Netflix Inc. (NFLX) has set its sights on becoming the most prolific movie studio in Hollywood.

Scott Stuber, Netflix’s original movie chief, told The New York Times that the wheels are in motion for the streaming service to launch an onslaught of new original films. Stuber, who has been tasked with making the company's original film line up as successful as its television operation, said Netflix aims to release about 90 original movies per year, three times the number produced by Comcast Corp.’s (CMCSA) Universal Pictures, one of the most prolific studios in Hollywood.

Stuber added that Netflix will fulfil that ambitious goal by making about 20 original movies per year with budgets ranging from $20 million to $200 million, and producing roughly 35 indie films per year with budgets below $20 million. The rest of the tally will be made up of other types of films, such as documentaries and animation, Stuber said.

Netflix's focus on ramping up its original movie content is designed to boost its subscription numbers and profits. Originals are popular with viewers and generate more money for the company as they eliminate the need to acquire expensive streaming rights.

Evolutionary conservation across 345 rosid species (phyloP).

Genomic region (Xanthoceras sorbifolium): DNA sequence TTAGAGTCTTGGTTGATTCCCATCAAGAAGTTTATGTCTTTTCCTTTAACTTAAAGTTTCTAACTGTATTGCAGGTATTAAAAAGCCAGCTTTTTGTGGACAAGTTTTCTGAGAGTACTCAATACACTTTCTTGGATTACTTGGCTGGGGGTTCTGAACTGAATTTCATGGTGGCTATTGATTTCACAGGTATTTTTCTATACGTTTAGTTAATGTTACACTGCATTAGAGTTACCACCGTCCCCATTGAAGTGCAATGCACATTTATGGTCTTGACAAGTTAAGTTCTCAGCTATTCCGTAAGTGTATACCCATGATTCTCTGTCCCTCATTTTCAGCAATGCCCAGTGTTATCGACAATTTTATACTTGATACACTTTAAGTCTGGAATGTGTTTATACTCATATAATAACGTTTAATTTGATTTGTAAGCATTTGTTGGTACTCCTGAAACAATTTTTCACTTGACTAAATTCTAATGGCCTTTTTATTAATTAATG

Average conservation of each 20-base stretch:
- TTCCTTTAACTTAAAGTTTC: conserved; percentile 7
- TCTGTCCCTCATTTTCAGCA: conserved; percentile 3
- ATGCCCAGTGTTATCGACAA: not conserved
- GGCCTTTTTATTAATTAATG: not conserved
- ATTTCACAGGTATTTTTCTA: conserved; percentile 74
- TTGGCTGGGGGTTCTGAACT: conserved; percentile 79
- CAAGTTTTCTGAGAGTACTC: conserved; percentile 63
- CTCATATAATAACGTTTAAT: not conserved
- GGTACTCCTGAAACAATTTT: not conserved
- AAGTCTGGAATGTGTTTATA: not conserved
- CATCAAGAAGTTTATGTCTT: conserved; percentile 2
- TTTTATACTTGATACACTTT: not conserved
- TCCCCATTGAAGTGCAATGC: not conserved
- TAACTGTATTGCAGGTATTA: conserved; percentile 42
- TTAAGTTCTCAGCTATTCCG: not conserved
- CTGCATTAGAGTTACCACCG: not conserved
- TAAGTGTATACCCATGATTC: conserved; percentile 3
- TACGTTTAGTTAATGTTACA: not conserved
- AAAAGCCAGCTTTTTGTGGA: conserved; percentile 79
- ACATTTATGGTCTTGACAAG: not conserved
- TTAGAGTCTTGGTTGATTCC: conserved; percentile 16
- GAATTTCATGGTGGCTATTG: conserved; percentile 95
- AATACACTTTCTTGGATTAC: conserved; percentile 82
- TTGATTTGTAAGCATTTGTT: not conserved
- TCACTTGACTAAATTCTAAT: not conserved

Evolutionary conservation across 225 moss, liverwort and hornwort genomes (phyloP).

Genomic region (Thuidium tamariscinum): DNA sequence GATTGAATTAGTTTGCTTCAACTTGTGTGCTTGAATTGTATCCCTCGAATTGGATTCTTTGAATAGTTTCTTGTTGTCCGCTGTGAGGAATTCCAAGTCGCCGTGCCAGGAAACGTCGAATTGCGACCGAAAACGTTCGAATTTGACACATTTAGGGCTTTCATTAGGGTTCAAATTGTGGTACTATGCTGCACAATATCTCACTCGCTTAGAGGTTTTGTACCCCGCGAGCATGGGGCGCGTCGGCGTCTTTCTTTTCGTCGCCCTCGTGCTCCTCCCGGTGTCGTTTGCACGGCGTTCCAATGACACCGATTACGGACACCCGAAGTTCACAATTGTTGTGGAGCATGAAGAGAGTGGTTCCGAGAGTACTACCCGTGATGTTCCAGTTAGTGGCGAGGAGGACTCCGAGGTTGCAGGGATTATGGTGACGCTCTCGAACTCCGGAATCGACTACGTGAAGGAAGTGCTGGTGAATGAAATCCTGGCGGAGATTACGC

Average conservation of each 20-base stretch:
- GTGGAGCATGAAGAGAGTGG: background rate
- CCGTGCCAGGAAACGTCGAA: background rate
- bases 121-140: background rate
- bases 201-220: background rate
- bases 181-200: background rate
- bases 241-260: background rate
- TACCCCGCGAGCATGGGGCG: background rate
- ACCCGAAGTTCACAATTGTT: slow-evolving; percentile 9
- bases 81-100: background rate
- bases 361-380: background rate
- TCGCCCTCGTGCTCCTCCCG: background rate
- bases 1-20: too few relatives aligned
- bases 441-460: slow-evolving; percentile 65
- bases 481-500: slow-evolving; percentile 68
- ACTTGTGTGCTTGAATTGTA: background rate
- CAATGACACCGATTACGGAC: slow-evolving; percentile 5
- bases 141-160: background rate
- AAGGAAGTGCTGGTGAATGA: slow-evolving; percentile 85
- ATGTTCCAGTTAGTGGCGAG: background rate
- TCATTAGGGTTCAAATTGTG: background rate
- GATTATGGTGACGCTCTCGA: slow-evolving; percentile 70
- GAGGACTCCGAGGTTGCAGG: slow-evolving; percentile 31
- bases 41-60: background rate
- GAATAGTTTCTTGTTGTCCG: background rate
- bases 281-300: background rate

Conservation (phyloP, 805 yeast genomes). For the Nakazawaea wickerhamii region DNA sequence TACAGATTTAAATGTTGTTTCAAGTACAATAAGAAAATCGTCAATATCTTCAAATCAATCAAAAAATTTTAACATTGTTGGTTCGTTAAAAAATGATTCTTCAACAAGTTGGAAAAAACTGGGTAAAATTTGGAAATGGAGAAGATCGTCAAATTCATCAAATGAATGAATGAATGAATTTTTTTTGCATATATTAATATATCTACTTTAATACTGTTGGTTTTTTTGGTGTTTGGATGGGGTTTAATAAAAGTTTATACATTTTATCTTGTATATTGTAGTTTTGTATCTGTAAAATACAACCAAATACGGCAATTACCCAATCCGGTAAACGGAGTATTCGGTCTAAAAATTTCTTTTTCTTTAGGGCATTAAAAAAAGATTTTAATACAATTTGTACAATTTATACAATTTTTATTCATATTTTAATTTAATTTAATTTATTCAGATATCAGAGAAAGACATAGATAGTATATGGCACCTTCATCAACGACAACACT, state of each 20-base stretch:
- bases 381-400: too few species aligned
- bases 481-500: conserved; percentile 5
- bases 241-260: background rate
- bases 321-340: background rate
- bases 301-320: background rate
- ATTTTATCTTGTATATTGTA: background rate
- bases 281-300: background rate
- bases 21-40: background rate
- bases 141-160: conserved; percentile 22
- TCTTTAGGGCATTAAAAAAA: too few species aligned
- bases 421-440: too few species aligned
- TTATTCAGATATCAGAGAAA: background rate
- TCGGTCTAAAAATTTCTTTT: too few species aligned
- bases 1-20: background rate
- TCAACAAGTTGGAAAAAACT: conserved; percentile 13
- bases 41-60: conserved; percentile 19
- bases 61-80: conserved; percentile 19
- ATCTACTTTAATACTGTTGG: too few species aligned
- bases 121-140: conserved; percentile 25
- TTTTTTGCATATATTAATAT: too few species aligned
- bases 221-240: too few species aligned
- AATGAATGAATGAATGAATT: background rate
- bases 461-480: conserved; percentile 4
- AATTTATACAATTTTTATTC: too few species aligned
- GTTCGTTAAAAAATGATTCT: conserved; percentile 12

The Los Gatos, California-based firm also hopes that producing more original films will increase its chances of winning Oscars and attracting top industry talent. The streaming giant racked up 112 Emmy nominations earlier this year for its TV productions and is now plotting to enjoy similar success in the movie industry.

To help it achieve its Oscar aspirations, Netflix has been busy securing the services of some of the movie industry’s biggest stars. They include directors such as Martin Scorsese, Steven Soderbergh, Guillermo del Toro and Michael Bay and actors including Meryl Streep, Ben Affleck, Eddie Murphy, Sandra Bullock and Dwayne “The Rock” Johnson.

“If you’re going to build a great film studio, you have to build it with great filmmakers,” Stuber told the Times. “We’re trying to build a new studio that is exciting for artists.”

Netflix’s content ramp-up has weighed on the company’s free cash flow, prompting some analysts to advise shorting the stock. However, the shares have comfortably outperformed the broader market, indicating that investors continue to focus instead on increasing subscriber figures.

In October, the streaming giant reported nearly 7 million new subscribers in the third quarter, comfortably beating analyst expectations. The shares are up 39% this year.

Earlier this month, Saturday Night Live poked fun at Netflix. The show, hosted by The Crown’s Claire Foy, ridiculed the streaming service’s aggressive original content ramp-up.